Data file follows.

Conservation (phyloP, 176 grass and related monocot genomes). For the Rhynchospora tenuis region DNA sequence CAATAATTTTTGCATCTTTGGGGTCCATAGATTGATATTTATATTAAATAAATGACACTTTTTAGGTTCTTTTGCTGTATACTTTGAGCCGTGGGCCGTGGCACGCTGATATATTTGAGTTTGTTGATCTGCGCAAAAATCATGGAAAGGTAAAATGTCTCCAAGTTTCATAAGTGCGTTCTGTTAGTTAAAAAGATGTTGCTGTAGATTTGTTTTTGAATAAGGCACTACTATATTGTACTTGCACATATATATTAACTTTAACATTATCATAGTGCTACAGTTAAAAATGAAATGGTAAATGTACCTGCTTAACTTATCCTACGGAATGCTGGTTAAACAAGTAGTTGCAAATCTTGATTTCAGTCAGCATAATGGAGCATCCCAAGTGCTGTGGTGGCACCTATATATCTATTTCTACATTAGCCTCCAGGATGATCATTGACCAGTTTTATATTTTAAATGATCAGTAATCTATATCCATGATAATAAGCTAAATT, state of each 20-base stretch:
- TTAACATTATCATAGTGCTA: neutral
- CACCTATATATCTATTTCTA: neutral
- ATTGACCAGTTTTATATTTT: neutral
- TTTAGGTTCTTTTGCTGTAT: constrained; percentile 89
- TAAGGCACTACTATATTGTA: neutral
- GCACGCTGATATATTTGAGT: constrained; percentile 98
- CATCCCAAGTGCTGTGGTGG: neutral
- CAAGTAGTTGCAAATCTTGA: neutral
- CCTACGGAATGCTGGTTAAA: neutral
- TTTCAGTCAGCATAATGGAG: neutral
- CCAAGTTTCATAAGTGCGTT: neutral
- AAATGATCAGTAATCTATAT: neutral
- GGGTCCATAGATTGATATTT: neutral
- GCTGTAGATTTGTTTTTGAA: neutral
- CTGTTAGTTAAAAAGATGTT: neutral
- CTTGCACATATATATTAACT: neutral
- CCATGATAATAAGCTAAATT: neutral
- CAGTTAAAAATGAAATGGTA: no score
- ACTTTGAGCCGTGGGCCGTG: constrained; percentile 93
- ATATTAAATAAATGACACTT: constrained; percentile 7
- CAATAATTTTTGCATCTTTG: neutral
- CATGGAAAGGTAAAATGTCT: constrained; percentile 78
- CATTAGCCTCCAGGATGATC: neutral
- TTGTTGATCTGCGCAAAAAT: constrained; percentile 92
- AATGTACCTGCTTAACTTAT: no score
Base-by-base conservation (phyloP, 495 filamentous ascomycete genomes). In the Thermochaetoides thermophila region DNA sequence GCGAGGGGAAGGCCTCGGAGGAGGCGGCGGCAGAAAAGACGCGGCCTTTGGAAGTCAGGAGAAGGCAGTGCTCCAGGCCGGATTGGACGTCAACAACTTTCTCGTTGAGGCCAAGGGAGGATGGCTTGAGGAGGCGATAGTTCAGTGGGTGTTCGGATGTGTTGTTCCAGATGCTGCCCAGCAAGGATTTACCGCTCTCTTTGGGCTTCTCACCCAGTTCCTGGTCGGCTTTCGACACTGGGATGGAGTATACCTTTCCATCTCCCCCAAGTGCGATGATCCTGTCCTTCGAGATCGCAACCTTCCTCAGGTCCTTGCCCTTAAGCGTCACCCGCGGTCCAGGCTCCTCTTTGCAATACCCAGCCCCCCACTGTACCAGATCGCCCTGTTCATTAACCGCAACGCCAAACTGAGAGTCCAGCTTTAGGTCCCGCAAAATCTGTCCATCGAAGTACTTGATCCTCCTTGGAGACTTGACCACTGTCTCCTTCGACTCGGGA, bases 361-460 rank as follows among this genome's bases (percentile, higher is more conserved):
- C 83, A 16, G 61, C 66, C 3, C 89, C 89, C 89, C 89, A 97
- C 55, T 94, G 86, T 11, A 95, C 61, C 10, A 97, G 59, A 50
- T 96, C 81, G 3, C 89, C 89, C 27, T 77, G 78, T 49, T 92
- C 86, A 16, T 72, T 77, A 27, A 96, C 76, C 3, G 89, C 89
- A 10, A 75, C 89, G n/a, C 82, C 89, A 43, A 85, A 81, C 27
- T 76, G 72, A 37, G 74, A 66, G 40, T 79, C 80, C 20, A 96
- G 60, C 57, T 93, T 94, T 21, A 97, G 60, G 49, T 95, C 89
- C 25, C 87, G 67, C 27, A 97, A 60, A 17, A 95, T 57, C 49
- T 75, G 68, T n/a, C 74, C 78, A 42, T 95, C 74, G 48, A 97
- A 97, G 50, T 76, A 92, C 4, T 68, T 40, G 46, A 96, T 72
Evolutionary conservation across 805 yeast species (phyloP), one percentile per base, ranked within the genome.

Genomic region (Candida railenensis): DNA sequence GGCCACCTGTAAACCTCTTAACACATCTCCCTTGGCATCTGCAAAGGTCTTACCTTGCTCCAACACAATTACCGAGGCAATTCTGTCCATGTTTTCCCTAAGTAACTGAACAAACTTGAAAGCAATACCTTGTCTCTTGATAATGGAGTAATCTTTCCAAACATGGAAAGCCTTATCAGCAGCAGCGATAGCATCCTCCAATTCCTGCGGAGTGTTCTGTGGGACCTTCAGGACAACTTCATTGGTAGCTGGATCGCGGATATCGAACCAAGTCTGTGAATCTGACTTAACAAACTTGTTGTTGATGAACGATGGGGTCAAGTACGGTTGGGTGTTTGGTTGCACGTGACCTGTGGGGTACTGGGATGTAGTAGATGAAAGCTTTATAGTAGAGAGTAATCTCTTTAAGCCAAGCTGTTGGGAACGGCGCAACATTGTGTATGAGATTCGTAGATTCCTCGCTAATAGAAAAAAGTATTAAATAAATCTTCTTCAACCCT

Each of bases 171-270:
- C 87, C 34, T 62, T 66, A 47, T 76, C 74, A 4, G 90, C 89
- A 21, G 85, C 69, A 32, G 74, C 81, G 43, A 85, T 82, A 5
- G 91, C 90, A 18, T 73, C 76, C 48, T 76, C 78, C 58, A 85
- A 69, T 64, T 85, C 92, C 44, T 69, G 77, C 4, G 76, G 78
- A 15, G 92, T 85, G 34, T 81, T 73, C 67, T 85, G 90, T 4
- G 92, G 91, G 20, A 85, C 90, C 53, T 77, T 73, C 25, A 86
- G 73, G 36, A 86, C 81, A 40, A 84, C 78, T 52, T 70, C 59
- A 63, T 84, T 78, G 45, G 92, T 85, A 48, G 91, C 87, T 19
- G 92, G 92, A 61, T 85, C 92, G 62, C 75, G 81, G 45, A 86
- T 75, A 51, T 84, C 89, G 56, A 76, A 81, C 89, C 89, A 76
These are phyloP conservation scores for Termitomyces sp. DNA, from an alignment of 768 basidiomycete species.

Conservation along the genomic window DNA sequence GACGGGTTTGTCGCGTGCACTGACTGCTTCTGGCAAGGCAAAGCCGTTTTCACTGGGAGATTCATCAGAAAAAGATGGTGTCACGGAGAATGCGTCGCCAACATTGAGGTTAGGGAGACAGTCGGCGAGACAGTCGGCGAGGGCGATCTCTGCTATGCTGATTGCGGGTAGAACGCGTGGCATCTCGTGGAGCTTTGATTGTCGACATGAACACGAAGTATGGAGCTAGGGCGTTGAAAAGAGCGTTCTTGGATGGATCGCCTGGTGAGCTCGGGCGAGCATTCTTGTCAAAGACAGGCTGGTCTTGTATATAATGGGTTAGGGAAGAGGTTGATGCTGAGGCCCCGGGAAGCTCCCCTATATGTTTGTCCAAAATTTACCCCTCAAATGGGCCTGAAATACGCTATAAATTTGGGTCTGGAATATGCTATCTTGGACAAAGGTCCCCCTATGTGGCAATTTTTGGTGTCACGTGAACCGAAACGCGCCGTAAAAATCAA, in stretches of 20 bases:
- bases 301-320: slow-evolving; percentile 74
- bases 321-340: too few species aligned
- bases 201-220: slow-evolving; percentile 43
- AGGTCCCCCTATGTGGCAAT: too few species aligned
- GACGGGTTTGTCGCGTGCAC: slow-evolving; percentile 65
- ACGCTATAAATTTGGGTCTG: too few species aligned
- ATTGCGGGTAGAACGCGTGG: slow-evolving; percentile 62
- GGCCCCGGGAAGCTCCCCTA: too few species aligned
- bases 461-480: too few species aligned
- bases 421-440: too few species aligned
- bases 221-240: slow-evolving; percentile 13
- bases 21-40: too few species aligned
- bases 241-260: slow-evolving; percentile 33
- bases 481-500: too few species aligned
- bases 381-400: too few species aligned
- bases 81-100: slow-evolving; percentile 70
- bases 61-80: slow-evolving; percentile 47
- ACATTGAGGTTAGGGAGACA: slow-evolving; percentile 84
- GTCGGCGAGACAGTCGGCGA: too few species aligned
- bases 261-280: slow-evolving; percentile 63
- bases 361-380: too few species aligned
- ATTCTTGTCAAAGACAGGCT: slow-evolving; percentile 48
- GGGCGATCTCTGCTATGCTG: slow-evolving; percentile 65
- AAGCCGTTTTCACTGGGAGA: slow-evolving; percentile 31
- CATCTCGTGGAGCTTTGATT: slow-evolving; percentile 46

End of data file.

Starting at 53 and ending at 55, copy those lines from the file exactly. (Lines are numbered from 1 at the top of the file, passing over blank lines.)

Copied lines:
- bases 301-320: slow-evolving; percentile 74
- bases 321-340: too few species aligned
- bases 201-220: slow-evolving; percentile 43